Viewing a sunset, I am grateful, not only for the colors or grandeur, but for my capacity to be moved by such a display. As humans, we respond to the magnificence of our world. Cultivated, this human ability can be a catalyst for our conversion from an all-consuming society to one of sustainability.
To me, this is what art is all about, improving our capacity to see, to understand.
My sculpting is very physical, requiring great energy and effort, however, the process allows my mind to move from the chaos of modern life—to a calmer focus. I experience awe as the form develops and becomes present. When I sculpt I am drawn in and fascinated, inspired by the play of light and shadow. My sculpting, my “work”, is a kind of play that is inquisitive and explorative. As I play, I surprise myself.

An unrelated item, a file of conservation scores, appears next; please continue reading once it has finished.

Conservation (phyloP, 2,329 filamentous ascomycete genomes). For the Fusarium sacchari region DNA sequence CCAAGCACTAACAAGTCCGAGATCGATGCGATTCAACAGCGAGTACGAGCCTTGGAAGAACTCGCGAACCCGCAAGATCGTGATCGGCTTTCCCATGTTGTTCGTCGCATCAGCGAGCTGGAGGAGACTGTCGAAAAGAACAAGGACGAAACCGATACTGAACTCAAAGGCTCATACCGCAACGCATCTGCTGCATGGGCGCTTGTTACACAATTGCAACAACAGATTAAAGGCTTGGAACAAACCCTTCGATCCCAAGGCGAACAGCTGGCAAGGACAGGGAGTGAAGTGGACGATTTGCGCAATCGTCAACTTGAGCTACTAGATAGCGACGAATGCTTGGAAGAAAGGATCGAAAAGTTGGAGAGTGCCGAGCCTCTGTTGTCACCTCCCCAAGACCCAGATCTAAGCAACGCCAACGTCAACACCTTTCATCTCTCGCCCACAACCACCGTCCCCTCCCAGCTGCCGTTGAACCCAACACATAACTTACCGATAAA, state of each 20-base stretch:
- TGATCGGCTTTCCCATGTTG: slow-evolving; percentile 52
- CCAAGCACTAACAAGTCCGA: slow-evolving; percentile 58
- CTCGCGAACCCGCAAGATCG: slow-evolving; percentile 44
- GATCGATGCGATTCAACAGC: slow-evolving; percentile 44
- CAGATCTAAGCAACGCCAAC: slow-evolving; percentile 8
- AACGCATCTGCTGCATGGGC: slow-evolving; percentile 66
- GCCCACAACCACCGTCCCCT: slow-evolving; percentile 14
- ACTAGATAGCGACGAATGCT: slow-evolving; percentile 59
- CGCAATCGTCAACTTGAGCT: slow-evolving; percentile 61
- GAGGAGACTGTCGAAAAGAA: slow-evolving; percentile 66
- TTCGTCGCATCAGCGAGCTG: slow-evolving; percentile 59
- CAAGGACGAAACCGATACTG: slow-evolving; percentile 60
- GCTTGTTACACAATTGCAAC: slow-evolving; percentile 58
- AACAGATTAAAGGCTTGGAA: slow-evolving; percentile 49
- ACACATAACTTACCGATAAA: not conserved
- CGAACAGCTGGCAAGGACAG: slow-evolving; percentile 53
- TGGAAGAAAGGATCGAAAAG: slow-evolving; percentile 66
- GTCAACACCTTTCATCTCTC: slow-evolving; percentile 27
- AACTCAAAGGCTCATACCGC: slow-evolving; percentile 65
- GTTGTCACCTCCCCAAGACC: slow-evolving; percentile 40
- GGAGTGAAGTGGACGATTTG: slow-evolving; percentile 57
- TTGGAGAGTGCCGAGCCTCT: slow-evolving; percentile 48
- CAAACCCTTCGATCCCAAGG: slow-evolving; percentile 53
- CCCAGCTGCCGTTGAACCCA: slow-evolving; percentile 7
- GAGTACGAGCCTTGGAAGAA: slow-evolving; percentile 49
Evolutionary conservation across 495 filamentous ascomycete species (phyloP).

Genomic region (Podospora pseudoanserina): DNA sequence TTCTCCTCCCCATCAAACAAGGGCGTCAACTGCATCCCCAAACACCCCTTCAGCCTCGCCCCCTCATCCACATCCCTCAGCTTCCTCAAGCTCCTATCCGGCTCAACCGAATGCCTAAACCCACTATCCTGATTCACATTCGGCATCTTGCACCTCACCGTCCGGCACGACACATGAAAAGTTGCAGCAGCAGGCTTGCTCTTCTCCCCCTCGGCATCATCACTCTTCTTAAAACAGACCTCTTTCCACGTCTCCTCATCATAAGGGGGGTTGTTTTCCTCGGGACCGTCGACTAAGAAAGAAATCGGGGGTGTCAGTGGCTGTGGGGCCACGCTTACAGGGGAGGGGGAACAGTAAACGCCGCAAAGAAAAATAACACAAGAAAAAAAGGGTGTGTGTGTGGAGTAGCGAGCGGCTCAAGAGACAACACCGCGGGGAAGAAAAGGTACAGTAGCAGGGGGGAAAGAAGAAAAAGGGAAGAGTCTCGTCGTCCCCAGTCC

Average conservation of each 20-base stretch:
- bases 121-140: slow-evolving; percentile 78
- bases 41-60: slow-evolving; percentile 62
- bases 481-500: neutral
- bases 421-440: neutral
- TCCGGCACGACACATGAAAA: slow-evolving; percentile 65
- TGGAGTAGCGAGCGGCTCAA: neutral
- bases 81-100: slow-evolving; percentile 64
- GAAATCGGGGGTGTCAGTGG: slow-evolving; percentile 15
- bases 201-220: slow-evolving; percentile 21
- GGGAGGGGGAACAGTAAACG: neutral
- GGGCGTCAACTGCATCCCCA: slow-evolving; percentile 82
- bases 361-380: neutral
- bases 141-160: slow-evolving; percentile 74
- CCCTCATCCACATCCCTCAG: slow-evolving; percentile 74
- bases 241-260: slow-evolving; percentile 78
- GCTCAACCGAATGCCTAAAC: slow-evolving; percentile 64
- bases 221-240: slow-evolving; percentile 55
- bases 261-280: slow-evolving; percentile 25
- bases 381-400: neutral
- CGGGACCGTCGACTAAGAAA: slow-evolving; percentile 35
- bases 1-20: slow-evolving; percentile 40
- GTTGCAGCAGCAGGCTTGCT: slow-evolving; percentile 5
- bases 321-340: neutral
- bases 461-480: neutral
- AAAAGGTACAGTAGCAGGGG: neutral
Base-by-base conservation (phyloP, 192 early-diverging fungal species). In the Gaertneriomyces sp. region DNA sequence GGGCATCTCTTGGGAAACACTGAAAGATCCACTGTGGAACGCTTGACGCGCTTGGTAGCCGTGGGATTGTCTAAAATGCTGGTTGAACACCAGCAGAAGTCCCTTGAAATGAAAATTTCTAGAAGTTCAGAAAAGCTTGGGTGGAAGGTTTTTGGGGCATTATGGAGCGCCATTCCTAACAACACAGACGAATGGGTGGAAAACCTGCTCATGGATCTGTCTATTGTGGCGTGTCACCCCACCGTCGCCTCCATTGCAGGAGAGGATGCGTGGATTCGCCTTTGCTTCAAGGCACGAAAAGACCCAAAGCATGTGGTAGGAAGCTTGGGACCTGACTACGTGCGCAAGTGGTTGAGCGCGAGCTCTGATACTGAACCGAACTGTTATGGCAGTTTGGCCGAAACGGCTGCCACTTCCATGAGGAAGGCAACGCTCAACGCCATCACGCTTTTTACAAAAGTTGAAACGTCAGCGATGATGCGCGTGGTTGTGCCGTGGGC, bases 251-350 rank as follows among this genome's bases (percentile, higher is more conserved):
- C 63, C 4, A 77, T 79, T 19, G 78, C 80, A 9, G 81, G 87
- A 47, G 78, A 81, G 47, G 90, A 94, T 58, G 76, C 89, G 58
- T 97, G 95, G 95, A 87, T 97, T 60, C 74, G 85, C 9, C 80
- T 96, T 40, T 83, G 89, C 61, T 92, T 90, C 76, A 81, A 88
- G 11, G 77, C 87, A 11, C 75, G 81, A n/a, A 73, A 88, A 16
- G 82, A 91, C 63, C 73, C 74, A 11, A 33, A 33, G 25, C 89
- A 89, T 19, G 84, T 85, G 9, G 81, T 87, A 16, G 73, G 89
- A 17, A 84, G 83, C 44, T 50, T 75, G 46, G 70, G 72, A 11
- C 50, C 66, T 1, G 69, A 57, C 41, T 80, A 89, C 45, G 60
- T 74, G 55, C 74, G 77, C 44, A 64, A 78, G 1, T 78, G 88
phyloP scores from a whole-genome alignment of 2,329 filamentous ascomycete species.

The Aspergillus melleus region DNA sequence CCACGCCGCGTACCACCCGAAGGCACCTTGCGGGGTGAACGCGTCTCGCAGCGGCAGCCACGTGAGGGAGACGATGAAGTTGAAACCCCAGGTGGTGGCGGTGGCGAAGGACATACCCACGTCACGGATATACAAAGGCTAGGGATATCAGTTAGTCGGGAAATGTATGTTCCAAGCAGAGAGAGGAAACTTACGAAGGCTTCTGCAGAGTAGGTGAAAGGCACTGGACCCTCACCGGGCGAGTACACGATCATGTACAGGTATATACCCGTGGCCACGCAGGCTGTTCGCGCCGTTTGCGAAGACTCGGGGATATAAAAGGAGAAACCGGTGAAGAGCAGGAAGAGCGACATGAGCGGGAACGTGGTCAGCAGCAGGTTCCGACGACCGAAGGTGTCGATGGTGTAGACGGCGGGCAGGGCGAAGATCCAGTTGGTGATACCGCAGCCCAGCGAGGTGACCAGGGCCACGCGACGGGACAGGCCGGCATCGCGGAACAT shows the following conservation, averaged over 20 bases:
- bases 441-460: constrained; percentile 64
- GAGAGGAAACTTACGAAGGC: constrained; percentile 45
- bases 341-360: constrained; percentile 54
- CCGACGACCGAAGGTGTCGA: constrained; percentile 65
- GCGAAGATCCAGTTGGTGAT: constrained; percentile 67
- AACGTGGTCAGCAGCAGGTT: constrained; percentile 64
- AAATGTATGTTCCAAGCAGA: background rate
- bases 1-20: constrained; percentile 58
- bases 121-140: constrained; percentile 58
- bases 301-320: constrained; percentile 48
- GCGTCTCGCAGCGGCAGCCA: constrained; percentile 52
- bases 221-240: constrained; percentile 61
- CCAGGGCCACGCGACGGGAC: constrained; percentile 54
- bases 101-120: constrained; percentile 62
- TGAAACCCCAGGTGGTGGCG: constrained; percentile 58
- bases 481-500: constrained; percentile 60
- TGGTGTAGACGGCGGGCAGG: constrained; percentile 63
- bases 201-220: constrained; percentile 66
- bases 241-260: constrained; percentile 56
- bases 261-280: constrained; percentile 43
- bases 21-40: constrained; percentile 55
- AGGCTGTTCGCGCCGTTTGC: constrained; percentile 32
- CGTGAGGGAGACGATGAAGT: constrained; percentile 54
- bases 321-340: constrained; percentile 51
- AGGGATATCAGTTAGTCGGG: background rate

I work in ceramic, stone and other materials, yet I continually turn to wood. The life in a piece of wood becomes apparent as the sculpture progresses. Woods, like people, are imperfect.
The imperfections can highlight, and help us to see the perfection.
Jack Ruszel, 2011
At the age of 16, Jack Ruszel began his professional career in his father’s garage, building wood products and screen printing. In 1979, he and his father formed the successful partnership, Ruszel Woodworks. Largely self-taught, both in business and art, Jack has developed an appreciation of life-long learning. He followed his dream of becoming a sculptor. In 1999, Jack began sculpting in earnest. He now tries to balance his business and art, his time at home, and in his studio, in Benicia, California.